Innovation and technology have become buzzwords among companies here looking to ramp up growth, but turning those concepts into money-making ventures is often easier said than done.
This is why companies should be open to innovative ideas and solutions, not just from within but also from outside sources, says Dr Sze Tiam Lin, senior director of Intellectual Property Intermediary (IPI) Singapore.
A non-profit organisation established under the Ministry of Trade and Industry, IPI links Singapore-based companies with partners in its global network of technology solution providers.
The agency, which has "deliberately stayed under the radar" since its inception in 2011, has facilitated over 500 technology project discussions and completed more than 120 technology partnerships.
It also runs an online portal listing more than 800 technology solutions available for companies to license.
IPI - which has a staff of 22 - works with companies that want to incorporate new technologies into their businesses but might not know where to start or which partners to approach. The bulk of these - about 85 to 90 per cent - are small and medium-sized enterprises (SMEs).
"We're hoping to drive more open innovation - the idea that companies should leverage on external ideas to fuel their growth," says Dr Sze, previously a senior vice-president at ETPL, the commercialisation arm of the Agency for Science, Technology And Research (A*Star).
Number of technology project discussions facilitated by Intellectual Property Intermediary (IPI) Singapore.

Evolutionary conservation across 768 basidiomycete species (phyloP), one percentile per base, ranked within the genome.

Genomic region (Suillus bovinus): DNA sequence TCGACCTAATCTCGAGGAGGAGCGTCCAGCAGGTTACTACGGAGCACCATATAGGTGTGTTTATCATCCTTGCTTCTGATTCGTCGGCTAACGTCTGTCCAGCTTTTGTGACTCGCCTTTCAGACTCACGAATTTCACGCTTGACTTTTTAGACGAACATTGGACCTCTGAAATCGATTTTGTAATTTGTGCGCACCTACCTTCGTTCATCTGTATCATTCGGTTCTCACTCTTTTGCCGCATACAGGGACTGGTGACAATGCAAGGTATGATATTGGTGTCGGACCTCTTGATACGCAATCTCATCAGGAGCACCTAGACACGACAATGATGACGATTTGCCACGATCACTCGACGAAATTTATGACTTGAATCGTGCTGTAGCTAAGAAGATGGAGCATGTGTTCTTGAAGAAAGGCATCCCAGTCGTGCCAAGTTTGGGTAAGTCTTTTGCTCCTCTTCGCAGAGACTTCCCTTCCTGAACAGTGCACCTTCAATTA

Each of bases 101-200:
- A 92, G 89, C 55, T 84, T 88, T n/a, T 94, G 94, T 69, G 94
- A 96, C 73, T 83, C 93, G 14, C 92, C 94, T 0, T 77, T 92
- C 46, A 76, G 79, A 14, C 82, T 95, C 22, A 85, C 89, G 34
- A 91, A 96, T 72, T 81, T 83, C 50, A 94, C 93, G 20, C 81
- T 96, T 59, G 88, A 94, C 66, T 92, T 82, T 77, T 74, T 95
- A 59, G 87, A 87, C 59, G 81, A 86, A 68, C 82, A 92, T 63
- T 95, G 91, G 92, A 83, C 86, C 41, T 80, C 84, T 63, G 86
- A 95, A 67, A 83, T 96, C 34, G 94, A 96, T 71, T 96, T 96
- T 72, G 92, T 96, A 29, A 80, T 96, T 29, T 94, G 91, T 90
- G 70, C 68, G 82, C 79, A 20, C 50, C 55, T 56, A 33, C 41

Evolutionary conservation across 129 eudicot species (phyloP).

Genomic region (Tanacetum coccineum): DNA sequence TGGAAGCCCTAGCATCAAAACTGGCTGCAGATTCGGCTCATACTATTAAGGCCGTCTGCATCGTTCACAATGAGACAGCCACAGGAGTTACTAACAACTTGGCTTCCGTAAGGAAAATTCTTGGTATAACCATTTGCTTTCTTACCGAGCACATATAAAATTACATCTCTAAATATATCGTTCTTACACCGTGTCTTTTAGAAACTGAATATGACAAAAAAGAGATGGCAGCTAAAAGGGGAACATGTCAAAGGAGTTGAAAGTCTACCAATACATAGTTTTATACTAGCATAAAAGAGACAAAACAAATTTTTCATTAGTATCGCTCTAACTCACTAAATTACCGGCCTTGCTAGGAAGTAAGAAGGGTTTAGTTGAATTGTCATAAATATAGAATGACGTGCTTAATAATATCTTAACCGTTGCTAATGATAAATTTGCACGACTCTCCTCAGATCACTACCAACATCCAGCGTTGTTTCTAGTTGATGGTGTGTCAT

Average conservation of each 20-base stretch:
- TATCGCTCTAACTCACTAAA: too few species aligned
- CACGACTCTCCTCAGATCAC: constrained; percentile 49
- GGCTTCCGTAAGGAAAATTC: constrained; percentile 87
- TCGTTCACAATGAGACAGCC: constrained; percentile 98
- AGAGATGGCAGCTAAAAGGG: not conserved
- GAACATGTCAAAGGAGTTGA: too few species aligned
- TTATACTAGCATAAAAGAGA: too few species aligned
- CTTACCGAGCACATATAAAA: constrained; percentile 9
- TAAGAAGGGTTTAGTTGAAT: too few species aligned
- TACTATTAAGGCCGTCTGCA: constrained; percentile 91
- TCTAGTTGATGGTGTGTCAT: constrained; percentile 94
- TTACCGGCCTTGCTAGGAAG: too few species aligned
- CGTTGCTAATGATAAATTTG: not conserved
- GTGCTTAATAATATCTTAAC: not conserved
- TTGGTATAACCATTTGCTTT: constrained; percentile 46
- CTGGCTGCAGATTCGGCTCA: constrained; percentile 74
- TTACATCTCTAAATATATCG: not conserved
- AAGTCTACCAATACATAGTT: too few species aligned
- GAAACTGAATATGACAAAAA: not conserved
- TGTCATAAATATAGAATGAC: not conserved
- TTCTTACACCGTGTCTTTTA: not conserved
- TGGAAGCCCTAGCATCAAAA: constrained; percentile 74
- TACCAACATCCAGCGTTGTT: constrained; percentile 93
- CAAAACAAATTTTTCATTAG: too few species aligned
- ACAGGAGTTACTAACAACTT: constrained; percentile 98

Number of technology partnerships completed by IPI.
Number of technology solutions available for companies to license that are listed on an online portal run by IPI.
Number of IPI staff.
These external innovations could come from tech solutions providers or researchers in Singapore, as well as IPI's network abroad.
Recent success stories include a collaboration between Singapore manufacturing firm Armstrong Industrial and Collagreen Tech, a spin-off from the Nanyang Technological University. Collagreen develops technologies to recycle biowaste from local frog farms and fisheries into high-value collagen.
The outcome was a partnership to develop collagen-based products for the medical, cosmetic, and food and beverage industries.
IPI is looking to work with firms across all industries, but expects to focus on emerging segments such as big data, medical technology and new materials/nanotechnology in the coming years.
Its technology matching event and marketplace - TechInnovation 2017, to be held tomorrow and on Wednesday at the Marina Bay Sands Expo and Convention Centre - will highlight food technology.
In the coming years, IPI's approach will be more targeted towards helping companies create new products and solutions, instead of just linking them with potential partners.
"Do we want to spend time helping companies buy equipment? We are not their procurement department. It's not just about scale (reaching out to many companies) but also about efficiency and impact. We want to be able to sniff out the companies we can value-add more to, and focus more on them."
The process of forging new partnerships can also be challenging. For instance, "when you bring partners together, how do you recognise and respect intellectual property?... These are issues that need to be worked out".
Dr Sze likens the technology commercialisation process to planting trees. While "it's not easy and some projects can take a long time", the payoff can be worthwhile.